When new regular premium protection business (such as life or critical illness insurance) is written, the value of the company may reduce (when viewed on a regulatory basis) even if the business is likely to be profitable. This effect is known as new business strain and is due to the requirement for the insurer to hold day 1 capital reserves that are higher than the initial premium payments from customers. Zillmerisation is one method of adjusting a net premium valuation to ease this initial strain.
This method was developed by August Zillmer in Germany in the late 1800s, and described in an 1863 paper entitled "Contributions to the Theory of Life Insurance Reserves".
The process of 'Zillmerisation', or 'applying a Zillmer adjustment' involves increasing the amount of future net premiums allowed for in the valuation. The amount of the increase is notionally applied to recoup the initial acquisition and administrative costs. Over time, the Zillmer asset is amortised as the initial expenses are effectively recouped.
More specifically when doing a net premium valuation, for an n-year policy taken at age x, t years into the policy, the reserve is which equals 0 at time t=0 (by definition of NP).
- S is the sum assured (face amount)
- A is an assurance function
- NP is the net premium for that sum assured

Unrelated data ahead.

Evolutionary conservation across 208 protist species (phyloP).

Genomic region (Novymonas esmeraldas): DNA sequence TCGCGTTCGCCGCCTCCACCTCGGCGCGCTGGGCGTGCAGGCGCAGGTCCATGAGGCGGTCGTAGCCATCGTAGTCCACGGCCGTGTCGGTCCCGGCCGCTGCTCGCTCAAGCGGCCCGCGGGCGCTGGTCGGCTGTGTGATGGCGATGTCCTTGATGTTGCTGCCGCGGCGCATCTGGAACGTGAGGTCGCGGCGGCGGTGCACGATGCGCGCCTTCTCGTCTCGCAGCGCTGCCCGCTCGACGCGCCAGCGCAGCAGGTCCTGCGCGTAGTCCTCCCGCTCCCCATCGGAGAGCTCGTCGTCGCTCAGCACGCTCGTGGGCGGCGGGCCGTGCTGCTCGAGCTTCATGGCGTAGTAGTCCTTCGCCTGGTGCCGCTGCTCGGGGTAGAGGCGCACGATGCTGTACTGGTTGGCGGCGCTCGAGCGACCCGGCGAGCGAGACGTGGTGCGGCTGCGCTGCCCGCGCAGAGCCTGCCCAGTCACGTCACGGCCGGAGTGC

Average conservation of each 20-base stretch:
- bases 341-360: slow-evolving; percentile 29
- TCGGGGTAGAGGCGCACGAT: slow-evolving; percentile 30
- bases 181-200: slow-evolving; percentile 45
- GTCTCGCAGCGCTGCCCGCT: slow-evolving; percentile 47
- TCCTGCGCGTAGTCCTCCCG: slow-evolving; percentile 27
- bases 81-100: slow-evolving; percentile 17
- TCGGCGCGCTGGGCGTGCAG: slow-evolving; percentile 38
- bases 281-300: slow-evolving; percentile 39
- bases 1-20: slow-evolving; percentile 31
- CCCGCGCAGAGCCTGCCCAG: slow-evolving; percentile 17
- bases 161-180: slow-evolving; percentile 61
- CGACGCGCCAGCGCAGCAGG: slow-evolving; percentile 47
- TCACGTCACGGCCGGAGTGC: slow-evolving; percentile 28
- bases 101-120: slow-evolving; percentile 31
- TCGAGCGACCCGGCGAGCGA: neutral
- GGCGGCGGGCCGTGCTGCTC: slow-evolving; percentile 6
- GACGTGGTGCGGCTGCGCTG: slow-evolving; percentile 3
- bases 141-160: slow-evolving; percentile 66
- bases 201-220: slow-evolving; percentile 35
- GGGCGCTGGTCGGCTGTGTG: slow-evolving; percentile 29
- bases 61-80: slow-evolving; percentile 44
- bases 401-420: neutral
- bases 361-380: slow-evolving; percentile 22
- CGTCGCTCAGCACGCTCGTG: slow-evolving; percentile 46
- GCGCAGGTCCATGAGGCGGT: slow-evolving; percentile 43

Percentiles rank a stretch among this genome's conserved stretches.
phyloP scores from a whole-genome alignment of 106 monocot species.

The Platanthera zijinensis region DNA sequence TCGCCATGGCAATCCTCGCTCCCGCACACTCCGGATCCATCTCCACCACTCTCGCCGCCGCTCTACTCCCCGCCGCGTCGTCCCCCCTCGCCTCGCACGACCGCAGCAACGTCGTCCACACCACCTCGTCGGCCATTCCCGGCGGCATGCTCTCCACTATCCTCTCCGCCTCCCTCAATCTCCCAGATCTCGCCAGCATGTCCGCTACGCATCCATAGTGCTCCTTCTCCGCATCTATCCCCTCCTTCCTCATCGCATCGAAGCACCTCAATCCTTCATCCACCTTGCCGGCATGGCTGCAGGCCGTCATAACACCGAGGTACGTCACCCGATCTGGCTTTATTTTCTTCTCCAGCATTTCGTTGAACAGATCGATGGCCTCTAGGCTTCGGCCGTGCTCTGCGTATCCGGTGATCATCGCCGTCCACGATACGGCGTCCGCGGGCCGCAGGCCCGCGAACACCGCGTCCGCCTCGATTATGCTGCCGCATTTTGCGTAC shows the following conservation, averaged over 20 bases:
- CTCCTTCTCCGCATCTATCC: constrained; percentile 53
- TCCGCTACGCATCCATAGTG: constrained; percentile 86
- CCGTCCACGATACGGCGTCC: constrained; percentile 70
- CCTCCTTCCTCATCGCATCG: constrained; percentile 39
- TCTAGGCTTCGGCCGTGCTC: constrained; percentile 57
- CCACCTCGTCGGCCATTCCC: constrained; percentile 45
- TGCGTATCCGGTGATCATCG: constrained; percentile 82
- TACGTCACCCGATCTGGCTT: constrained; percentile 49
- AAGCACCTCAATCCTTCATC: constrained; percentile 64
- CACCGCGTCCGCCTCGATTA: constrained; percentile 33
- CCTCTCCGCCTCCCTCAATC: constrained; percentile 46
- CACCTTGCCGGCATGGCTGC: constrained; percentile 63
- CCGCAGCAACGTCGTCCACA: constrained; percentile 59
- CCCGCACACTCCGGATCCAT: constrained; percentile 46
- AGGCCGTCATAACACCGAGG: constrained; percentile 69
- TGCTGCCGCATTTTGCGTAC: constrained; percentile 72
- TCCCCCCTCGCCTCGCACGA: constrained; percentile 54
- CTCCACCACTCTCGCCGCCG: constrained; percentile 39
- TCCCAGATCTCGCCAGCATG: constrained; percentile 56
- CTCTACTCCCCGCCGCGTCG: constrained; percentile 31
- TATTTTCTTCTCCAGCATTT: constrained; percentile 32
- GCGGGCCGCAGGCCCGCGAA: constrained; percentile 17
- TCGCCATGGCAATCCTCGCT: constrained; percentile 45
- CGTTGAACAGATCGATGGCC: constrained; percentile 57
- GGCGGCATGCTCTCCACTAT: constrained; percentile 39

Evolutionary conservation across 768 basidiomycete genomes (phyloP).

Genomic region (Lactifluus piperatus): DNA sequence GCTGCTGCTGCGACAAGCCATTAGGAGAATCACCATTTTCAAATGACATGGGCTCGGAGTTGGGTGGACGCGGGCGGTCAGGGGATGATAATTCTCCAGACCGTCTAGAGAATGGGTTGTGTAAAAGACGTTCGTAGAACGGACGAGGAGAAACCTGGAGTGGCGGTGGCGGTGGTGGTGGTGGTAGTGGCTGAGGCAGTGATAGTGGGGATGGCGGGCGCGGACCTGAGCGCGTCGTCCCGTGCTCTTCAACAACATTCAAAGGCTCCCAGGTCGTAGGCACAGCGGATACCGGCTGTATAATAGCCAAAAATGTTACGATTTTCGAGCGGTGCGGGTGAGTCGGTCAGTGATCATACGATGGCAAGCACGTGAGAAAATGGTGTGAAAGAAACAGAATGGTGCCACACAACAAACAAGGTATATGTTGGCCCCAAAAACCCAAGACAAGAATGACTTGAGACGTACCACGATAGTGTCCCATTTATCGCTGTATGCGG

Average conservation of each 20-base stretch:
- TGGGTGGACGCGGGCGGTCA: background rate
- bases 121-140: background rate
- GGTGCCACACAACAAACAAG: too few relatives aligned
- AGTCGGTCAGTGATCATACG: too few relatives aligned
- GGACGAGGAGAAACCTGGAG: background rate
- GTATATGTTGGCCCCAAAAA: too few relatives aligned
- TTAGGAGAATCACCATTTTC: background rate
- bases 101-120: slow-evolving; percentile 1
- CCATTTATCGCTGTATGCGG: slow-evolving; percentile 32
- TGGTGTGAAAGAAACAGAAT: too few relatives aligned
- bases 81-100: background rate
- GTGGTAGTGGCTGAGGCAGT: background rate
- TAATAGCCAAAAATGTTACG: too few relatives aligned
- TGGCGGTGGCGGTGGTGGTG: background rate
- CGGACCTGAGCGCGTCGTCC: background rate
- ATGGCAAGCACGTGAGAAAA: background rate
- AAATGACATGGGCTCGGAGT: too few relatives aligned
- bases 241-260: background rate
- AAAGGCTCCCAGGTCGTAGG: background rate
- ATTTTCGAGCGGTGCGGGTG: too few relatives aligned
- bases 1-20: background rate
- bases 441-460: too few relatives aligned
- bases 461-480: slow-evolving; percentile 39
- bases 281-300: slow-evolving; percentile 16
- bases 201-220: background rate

- a is an annuity function
- E (used in the Zillmer adjustment below) is the initial expenses
So the reserve is the present value of future benefits less the present value of future notional net premiums.
In applying a Zillmer adjustment, the net premium (NP) is increased by an amount . This sets the reserve at time t=0 to -E, and over the expected lifetime of the policy the Zillmer reserve smoothly drops to zero. This in effect spreads the valuation impact of the initial expenses over the policy's lifetime instead of suffering the day 1 new business strain.
A variation on the Zillmer adjustment is the Sprague adjustment. If we assume the first year of premium is entirely used up in meeting the initial costs, we can write the reserve as (i.e. the present value of future benefits less the present value of a different notional net premium).
Since the adjusted net premium is larger, you are in effect subtracting a larger amount, producing a smaller reserve - and thus reducing the new business strain.